News Analysis: IPv6 Day on June 8 showed there is a lot of IPv6 out there, but the level of adoption is still disappointing. That situation won't change until ISPs and network hardware manufacturers get up to speed.
If I learned one thing from IPv6 Day
the effort by the Internet Engineering Task Force to really test
the IPv6 infrastructure of the Internet, it was that the enterprise is
in for some tough sledding. In short, the ability of critical
infrastructure components to support IPv6 is lacking
In fact, it's not just lacking, it's pathetic. Worse, the tools to manage
IPv6 are equally primitive. And, of course, there's the problem of the
access providers, who apparently haven't heard about IPv6, despite the
fact that it's been around for more than a decade.
Over the course of the last six months, I've been testing firewalls and
routers for state and local IT departments. Part of the goal was to see
if they could be configured and managed by organizations with limited staffs
Another part was to see if they would work with IPv6. The sad truth is
that while some devices will at least pass IPv6 packets and accept IPv6
address assignments, the management tools are limited. On some devices,
IPv6 is given lip service, if that.
In fact, to date, I have yet to test an enterprise firewall that really
supports IPv6. In some cases, IPv6 is obviously an afterthought, added
because there's a place on an RFP somewhere that requires it. In others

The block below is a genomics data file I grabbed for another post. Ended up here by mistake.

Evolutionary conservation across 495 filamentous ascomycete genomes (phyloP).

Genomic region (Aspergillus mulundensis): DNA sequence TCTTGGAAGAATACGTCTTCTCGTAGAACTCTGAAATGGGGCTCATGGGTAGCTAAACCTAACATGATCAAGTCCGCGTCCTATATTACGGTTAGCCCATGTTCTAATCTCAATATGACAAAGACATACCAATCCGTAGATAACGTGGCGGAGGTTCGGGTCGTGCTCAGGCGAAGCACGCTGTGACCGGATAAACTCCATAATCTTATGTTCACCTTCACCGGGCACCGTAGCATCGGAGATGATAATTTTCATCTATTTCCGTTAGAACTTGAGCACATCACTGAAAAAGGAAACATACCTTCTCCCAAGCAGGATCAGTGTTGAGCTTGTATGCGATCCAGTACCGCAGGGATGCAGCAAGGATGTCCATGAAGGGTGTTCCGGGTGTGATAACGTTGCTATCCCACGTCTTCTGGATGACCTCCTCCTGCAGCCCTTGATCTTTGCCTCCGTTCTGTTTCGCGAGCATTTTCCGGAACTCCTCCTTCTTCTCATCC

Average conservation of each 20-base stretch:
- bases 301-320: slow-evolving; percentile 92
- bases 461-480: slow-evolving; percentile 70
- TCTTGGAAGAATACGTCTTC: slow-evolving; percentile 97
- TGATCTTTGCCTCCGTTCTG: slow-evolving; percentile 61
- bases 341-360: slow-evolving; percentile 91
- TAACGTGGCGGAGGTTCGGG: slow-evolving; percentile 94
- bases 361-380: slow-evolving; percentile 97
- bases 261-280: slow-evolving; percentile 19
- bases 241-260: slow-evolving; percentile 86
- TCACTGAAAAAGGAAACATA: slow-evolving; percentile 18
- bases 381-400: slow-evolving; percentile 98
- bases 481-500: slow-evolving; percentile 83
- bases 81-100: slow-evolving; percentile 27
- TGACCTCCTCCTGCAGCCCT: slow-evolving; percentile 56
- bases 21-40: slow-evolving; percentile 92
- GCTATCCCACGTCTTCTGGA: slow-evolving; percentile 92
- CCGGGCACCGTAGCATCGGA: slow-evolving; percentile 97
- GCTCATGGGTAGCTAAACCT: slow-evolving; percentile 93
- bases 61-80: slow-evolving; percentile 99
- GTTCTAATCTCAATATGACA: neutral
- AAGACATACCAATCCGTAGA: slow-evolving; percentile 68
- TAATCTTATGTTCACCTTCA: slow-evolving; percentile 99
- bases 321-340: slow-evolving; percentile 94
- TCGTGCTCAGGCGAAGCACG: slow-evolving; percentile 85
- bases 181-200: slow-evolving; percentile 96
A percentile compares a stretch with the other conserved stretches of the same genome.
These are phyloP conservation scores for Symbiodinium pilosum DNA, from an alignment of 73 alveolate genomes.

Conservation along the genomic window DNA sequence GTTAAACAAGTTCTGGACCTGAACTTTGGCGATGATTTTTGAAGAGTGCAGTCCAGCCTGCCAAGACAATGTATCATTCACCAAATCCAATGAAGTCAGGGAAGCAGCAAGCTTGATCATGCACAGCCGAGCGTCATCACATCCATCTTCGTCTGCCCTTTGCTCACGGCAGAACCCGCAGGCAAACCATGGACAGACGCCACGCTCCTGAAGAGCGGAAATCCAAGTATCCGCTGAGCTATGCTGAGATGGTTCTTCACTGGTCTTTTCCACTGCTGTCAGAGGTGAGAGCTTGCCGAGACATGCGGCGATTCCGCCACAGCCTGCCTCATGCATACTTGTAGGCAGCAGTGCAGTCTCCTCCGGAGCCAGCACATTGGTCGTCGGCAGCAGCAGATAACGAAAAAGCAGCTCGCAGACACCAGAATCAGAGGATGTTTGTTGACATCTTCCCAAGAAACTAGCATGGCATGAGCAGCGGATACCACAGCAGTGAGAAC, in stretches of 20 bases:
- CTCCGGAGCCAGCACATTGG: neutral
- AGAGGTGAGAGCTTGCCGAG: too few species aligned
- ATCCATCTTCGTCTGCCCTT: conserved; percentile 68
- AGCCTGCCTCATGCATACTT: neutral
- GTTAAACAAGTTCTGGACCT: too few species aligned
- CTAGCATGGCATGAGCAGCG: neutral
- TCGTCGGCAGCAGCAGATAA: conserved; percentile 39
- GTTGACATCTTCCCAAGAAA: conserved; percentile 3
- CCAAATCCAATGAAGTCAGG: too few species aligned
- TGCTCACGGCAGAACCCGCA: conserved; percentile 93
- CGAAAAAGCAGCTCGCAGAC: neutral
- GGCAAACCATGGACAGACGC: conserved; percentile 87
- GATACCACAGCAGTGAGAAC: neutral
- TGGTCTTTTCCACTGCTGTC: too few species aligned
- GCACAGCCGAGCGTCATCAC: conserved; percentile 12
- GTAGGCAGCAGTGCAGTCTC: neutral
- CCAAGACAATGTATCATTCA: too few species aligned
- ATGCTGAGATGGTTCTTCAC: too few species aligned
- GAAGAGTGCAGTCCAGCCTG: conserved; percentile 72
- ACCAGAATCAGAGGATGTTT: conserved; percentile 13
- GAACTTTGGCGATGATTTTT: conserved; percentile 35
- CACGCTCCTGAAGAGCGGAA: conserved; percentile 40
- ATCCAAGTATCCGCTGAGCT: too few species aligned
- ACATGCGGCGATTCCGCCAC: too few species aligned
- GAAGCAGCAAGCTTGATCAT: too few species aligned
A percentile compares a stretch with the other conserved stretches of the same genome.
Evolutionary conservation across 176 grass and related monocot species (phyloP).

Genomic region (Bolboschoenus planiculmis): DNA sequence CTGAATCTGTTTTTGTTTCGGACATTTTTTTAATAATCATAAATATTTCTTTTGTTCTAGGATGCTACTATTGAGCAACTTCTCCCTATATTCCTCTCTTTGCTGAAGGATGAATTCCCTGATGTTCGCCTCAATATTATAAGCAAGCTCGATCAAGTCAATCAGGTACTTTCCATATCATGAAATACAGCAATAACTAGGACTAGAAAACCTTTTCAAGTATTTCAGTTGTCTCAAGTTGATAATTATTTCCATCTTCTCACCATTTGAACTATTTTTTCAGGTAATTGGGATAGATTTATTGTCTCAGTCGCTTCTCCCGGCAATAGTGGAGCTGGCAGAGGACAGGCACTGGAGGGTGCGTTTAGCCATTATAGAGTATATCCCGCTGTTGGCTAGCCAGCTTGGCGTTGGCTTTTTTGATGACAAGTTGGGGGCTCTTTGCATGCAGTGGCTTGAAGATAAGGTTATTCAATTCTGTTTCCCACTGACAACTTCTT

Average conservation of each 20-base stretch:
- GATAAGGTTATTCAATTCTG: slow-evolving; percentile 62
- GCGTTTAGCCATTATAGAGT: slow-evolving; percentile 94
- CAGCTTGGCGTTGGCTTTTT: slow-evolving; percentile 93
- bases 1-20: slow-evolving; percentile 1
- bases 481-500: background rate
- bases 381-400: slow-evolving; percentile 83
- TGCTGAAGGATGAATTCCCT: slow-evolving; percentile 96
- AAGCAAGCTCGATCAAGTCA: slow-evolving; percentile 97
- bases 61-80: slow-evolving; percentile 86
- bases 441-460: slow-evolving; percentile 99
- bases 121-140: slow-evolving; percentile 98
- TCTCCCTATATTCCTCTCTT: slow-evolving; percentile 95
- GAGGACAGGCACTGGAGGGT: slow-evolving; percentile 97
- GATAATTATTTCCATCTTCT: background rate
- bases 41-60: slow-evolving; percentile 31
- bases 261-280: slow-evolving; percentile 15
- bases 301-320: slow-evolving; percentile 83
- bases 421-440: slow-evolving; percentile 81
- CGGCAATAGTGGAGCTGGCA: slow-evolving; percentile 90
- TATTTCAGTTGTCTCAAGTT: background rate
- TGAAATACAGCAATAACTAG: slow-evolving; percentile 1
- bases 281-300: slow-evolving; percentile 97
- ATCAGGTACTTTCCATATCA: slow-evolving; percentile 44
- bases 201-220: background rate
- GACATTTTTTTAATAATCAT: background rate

it's not even that. If you look at the management interface, you'll see
no evidence of IPv6 anywhere. In fact, the only firewall/router that I
found that actually passes IPv6 packets both ways and filters the
packets properly comes from Linksys, and it's designed for small
businesses, not large enterprises. But I won't go into the details
because it's out of production.
So what I found on IPv6 day
is that it's apparently not possible to get the enterprise firewalls
that I've got on hand to pass IPv6 packets in any useful manner. In
other words, you can't just enable IPv6 and then make the Internet
available to your users using IPv6 as you can with IPv4. In some cases,
you may be able to set up a point-to-point IPv6 connection, but even
that's dicey. You can forget about using a tunnel broker-the devices
can't use the IPv6 tunnels even if the tunnel can be created.
I called Martin Levy, the director of IPv6 strategy for Hurricane Electric
the largest IPv6 backbone provider on the Internet. Levy faults both
hardware vendors and ISPs for the problems that enterprises are having
adopting IPv6. He suggests asking your Internet provider if they
support IPv6. If not, "Get another provider," he advises. As Levy
points out, ISPs have had a dozen years to get used to the fact that
IPv6 would be necessary, and that there's really no excuse for not